The book opens with French spy Annique Villers and English spies Grey and Adrian locked up in a French prison to most likely await their deaths. Using her abilities, Annique manages to get them all out, not really knowing why she is helping English spies, and soon regrets it once Grey brings her along on their way back to England.
I really enjoyed the first parts of the book, such as all the times Annique tried to kill Grey. Some were clever, some were not so clever. However, as the story wore on, I tended to find her a bit unbelievable. I can't really explain why without giving much away. And at times I found her ridiculous. I couldn't figure out why she talked the way she did. It annoyed me. She talked a like a child at some points.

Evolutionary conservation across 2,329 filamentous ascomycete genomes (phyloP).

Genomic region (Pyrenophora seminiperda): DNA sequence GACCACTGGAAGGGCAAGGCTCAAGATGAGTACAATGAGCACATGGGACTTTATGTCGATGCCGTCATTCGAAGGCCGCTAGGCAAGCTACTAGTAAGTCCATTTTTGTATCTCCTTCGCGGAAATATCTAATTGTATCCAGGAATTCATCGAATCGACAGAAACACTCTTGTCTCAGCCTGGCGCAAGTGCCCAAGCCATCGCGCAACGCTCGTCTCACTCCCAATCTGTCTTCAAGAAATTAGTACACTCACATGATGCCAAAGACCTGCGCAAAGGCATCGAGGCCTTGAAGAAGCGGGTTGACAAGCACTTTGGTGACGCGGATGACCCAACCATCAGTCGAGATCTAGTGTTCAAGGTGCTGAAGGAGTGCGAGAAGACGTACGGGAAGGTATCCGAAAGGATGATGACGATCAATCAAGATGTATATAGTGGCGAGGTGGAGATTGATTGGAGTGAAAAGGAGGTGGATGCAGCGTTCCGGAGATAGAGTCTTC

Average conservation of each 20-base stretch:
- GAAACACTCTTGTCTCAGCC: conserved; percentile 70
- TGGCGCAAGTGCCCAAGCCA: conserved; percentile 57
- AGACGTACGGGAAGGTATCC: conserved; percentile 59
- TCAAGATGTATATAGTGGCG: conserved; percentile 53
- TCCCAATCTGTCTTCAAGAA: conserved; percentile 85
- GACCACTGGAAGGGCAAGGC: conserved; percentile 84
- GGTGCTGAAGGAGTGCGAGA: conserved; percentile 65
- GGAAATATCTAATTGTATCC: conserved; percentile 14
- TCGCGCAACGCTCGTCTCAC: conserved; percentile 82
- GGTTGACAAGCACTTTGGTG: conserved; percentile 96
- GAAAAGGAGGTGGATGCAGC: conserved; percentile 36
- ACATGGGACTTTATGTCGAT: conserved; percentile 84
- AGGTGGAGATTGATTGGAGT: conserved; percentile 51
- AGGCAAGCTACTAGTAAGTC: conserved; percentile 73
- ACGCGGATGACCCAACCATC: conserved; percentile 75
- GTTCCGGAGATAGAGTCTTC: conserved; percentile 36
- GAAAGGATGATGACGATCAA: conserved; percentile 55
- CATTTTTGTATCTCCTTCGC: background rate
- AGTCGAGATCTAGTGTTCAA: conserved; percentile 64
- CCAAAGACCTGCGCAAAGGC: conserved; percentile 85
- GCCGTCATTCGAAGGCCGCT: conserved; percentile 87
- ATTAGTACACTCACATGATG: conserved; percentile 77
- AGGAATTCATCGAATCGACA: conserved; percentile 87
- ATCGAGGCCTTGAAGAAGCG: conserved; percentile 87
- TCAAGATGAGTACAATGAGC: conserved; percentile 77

As for the hero, Grey, I didn't take too much to him. I don't take too much to heroes who keep thinking the heroine is 'theirs,' as if she were property. Perhaps I'm reading the wrong genre, then. I quite liked his friend and fellow spy Adrian. He was loyal and intelligent and very amusing. I'd like to see a book written up with him as the hero.
Overall, I liked The Spymaster's Lady, but didn't love it. It has it's exciting moments where I couldn't read fast enough. And it has had some great side characters, which I ended up loving more than the main two. I do plan on reading the next two books in the series, which are also about spies.